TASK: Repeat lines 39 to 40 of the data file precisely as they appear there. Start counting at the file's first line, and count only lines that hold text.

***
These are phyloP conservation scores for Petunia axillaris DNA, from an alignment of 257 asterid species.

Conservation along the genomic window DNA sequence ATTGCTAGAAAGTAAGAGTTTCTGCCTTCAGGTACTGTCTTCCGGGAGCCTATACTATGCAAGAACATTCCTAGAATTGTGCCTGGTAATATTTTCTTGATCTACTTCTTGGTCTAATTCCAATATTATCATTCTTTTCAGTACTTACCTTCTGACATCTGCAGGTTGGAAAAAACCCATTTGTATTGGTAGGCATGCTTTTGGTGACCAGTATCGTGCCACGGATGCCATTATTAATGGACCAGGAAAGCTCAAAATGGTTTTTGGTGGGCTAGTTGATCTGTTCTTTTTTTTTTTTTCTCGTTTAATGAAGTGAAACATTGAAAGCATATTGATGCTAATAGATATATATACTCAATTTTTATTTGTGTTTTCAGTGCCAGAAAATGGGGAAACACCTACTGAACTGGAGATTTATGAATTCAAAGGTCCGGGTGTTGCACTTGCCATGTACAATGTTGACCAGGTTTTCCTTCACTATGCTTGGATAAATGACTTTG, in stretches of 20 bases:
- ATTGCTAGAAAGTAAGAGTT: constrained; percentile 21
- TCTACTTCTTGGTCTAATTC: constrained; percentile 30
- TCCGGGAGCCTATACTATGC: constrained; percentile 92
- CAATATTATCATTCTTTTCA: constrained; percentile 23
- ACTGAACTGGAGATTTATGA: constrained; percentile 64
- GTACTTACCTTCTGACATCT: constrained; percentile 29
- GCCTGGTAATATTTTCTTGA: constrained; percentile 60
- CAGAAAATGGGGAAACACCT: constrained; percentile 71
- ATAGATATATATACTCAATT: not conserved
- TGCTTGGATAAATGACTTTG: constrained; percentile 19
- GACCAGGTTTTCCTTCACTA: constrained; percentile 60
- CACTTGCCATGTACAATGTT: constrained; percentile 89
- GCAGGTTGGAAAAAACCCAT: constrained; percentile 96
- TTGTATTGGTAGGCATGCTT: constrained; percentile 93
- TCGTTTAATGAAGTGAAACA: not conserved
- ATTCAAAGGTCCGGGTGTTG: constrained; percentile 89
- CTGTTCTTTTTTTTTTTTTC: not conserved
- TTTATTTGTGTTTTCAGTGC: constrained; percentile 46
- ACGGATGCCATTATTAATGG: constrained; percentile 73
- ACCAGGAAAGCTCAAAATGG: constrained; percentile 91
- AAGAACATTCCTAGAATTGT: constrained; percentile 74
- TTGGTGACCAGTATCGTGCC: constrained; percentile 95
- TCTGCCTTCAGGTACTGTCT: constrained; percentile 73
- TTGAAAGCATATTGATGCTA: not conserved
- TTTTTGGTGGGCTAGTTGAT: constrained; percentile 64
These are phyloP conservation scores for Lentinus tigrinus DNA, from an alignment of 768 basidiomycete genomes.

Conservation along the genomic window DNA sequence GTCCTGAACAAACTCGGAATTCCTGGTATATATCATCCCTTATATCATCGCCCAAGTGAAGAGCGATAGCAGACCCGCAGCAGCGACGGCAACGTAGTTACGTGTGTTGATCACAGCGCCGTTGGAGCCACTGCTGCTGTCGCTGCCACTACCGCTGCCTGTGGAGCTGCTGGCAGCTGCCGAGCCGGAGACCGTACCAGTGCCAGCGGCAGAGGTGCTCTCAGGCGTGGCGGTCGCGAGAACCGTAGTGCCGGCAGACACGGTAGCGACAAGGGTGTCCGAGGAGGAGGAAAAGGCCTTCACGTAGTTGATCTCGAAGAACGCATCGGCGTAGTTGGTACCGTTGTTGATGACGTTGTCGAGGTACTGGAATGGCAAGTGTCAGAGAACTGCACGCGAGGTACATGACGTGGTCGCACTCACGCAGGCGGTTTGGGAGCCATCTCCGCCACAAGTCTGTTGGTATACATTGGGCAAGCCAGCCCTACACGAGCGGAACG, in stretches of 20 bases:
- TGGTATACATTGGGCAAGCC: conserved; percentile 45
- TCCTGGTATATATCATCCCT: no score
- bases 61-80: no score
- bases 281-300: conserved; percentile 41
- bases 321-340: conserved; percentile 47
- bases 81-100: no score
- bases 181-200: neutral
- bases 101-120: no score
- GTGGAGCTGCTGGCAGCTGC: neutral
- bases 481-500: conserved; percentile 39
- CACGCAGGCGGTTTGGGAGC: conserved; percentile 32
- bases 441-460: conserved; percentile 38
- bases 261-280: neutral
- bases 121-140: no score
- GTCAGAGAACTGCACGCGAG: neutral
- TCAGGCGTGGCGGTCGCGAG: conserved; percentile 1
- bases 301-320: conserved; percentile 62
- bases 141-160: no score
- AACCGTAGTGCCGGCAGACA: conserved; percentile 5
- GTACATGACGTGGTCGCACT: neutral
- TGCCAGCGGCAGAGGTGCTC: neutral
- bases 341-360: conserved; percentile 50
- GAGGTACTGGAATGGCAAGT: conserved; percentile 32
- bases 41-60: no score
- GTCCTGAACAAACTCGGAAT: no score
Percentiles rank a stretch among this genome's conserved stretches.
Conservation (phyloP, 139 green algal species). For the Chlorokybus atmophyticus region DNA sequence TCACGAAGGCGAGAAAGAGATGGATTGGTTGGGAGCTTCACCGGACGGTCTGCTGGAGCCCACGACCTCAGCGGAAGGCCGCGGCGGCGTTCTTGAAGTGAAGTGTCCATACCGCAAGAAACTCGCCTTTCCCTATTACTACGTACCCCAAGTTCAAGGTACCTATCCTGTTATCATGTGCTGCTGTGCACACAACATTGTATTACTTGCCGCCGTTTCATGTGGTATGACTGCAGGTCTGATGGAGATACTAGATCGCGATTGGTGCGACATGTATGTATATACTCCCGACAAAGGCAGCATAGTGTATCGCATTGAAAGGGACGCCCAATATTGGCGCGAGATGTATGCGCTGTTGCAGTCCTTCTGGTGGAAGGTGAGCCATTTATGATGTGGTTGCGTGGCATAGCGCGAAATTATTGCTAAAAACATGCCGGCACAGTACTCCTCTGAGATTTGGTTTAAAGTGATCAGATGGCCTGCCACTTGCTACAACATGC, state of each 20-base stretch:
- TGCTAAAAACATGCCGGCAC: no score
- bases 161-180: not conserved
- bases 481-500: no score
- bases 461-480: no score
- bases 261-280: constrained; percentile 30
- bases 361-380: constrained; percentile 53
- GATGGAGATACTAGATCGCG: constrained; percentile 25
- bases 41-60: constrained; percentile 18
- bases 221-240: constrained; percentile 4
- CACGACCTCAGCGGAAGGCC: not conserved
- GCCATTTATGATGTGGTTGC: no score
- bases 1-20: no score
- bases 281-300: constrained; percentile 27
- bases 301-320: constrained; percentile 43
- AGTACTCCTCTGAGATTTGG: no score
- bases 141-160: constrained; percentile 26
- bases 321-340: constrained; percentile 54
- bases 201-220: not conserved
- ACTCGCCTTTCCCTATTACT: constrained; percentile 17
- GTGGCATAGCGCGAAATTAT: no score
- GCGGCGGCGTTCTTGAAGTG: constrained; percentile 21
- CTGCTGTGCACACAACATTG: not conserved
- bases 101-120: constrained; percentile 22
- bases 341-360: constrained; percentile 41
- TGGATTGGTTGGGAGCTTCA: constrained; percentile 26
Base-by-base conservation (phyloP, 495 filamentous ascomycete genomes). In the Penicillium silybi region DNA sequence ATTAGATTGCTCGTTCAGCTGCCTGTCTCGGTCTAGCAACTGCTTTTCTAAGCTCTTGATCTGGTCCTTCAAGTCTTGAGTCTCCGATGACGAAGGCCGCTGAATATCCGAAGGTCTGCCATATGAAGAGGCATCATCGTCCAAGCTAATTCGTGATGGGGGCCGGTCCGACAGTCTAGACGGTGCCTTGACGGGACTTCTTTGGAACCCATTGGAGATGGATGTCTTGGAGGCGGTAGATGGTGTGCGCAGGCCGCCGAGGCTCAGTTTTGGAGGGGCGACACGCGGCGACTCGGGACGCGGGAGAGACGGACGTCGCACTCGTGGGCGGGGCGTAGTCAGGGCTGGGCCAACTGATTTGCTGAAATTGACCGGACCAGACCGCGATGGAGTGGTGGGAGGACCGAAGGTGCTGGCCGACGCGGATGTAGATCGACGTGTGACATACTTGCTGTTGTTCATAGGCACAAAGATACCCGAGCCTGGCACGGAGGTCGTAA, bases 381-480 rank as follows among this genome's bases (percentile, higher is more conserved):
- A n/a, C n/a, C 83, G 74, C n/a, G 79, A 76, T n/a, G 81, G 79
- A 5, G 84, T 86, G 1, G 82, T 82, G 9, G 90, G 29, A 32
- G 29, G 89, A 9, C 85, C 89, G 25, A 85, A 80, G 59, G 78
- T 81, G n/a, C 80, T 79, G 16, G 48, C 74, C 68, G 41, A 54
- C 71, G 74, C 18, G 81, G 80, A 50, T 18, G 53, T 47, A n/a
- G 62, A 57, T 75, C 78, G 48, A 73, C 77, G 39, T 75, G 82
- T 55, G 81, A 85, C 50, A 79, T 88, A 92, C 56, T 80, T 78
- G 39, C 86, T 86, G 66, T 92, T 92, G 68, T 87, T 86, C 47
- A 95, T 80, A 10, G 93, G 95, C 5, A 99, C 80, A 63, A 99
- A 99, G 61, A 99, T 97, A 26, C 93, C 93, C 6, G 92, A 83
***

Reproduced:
- bases 481-500: conserved; percentile 39
- CACGCAGGCGGTTTGGGAGC: conserved; percentile 32